Photo: By jean melis, CC BY 3.0, https://commons.wikimedia.org/w/index.php?curid=46645239
Minerva: the Roman Athena
Athena the goddess cannot be addressed without also looking at her Roman counterpart, the rarely spoken of Minerva. Unlike the goddess Athena, Minerva of earlier times is a much tamer goddess in her godly attributes. Minerva is the goddess of “wisdom, medicine, commerce, handicrafts, poetry, and arts in general.” Eventually, the attributes that make Athena so high in Greek mythology was also attributed to Minerva, including victory and war. It is believed that Minerva was originally Etruscan, and has the same birth origins as Athena—springing from the head of the Roman Zeus, Jupiter. Other similarities with Athena include her maidenhood and the protection of a city under her watch and many of the same stories exist about Minerva as Athena.
One such myth is the story of Arachne, a boastful girl with great weaving ability. Minerva/Athena challenges the girl to a competition, and they both weave tapestries depicting the gods’ treatment of humans. Minerva/Athena declares she has won the competition, and Arachne has lost. A common lesson in Greek and Roman mythology, the girl is punished for her boastfulness against a god and turned into a spider.
Illustration: By Walter Crane – The story of Greece : told to boys and girls (191-?) by Macgregor, Mary, Public Domain, https://commons.wikimedia.org/w/index.php?curid=32804557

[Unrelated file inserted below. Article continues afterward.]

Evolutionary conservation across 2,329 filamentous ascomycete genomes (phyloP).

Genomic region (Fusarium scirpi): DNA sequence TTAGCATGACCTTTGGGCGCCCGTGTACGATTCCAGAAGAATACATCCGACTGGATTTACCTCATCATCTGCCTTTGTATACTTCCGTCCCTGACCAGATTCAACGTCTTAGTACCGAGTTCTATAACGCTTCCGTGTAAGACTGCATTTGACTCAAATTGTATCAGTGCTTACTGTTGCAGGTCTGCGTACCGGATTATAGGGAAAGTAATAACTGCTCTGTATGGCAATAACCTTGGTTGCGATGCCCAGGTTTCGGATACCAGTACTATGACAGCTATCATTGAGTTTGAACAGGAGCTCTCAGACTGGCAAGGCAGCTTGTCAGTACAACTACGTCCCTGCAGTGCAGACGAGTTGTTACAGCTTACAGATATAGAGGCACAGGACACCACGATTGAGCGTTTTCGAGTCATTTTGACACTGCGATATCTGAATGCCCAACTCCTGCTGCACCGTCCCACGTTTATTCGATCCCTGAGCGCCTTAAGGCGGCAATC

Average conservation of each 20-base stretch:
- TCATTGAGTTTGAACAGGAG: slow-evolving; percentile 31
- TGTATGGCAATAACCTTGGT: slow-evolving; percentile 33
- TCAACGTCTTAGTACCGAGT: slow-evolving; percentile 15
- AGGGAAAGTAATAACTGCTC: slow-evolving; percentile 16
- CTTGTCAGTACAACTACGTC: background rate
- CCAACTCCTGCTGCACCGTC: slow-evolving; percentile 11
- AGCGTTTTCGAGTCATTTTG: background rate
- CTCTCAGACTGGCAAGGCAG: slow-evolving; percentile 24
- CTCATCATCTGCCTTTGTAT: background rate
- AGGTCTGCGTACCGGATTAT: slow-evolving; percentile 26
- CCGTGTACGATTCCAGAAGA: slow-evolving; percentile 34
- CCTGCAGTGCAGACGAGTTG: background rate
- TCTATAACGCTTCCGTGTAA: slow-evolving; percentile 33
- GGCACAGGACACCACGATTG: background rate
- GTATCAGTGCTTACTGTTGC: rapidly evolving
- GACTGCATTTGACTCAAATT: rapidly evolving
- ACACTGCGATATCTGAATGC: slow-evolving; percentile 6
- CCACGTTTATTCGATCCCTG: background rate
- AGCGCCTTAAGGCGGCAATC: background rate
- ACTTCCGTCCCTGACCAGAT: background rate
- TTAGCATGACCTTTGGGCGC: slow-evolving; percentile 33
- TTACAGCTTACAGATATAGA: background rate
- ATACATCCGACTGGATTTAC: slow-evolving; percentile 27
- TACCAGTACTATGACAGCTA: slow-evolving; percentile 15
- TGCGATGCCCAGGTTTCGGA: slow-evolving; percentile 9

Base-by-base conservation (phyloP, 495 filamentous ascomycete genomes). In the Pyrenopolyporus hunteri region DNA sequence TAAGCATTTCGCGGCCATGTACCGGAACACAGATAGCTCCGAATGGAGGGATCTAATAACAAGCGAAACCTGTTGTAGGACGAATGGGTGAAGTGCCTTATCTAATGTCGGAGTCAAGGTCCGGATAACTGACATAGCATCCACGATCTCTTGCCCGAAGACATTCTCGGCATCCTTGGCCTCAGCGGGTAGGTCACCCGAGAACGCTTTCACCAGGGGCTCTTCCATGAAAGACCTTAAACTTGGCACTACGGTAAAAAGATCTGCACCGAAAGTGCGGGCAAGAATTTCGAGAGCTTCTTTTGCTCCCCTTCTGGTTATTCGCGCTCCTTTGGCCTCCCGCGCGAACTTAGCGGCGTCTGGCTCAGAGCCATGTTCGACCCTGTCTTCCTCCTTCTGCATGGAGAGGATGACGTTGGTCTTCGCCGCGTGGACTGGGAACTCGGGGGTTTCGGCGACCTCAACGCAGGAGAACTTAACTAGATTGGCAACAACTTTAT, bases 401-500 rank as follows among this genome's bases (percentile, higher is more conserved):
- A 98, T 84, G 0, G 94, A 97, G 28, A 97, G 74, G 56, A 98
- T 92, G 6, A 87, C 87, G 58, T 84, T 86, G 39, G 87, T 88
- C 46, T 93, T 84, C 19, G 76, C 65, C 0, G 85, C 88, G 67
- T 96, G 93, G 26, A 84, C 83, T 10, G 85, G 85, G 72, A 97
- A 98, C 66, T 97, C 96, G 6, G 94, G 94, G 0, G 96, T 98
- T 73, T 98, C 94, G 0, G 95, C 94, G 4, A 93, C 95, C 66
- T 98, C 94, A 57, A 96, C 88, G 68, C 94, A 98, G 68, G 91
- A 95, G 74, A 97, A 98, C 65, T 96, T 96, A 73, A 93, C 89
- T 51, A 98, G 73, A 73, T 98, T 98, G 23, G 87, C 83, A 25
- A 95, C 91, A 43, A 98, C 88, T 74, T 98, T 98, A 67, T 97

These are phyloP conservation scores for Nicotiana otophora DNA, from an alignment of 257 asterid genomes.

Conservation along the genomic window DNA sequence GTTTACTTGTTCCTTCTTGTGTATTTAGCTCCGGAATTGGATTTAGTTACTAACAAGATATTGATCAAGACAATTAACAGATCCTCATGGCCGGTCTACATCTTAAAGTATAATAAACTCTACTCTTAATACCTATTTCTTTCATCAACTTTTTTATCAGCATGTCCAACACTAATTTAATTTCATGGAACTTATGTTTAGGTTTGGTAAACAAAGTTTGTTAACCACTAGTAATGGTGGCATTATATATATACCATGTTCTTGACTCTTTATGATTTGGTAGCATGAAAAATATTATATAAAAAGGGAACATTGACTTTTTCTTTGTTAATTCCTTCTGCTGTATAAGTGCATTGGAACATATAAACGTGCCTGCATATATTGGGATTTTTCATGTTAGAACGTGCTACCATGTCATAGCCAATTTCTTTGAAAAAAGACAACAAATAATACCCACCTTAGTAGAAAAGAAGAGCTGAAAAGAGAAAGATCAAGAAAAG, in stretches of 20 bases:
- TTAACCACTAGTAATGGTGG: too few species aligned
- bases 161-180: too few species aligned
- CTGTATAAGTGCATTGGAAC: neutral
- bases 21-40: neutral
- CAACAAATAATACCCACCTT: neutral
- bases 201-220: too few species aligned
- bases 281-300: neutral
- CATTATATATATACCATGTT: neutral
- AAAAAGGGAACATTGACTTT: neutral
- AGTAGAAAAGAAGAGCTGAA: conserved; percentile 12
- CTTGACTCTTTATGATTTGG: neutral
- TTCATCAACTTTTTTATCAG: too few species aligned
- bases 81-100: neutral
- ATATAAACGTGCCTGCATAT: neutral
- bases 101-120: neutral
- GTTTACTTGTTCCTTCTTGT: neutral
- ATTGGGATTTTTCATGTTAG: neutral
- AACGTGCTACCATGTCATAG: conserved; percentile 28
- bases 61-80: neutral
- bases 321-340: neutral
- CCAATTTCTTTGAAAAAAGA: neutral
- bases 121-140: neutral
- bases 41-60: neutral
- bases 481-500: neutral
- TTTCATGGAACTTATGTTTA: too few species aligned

Athena and Erechtheus
The story of King Erechtheus is a myth that ties in with Athena’s virginity. Some myths suggest she was raped by Hephaestus and gave birth to the boy, but Homor’s Iliad points to Erechtheus being “a child of the fruitful Earth,” a product of the earth and not of Athena herself. He was raised by Athena and thought to have become a snake in later times, to “share the temple with Athena.” It was Athena Polias specifically with whom worship of him was shared. In the archaic period, the rather commonplace cult of Erectheus and Athena flourished on the Acropolis. It was at this point that Athena was worshipped as Polias, the virgin protectress. A century later, many people continued to be loyal to Athena Polias, even though Athena Parthenos was considered the new protecting deity. At the end of the fifth century, Pericles’ programme for restoration after the Persian invasion had almost completed the second temple for Athena, the Erechtheum. As per the name, it was dedicated more to the Polias side of Athena, as well as her links to Erechtheus. Even the famous Eleusinian cult and mysteries were deeply connected to Athenian culture, and the festival took place in Athens, linking that cult with the cult of Athena Polias and Parthenon.
Athena and Symbols
Symbols are important to ancient societies and their religions, and each Greek deity has symbols specific to them. Athena’s many symbols represent different aspects of her role as a goddess. Her helmet and spear remind us of her warlike traits, while the gorgon’s head on her shield and breastplate “represents her appearance to her enemies,” specifically Medusa. Because of her gift of the olive tree to Athens, the olive tree is also a symbol of Athena. Both the owl and the snake are symbols of wisdom, but the owl is less a symbol and more another physical representation of Athena, as she was able to transform into an owl through shape shifting myth. So, in many artistic depictions in Ancient Greece, an owl usually is meant to represent Athena directly.
Plate: By Artwork: Oltos; Photo: Marcus Cyron – Picture taken by Uploader, CC BY-SA 3.0, https://commons.wikimedia.org/w/index.php?curid=28773669
Coin: By CNG, (uploaded by Odysses) – http://www.cngcoins.com/Coin.aspx?CoinID=45999, CC BY-SA 3.0, https://commons.wikimedia.org/w/index.php?curid=28973443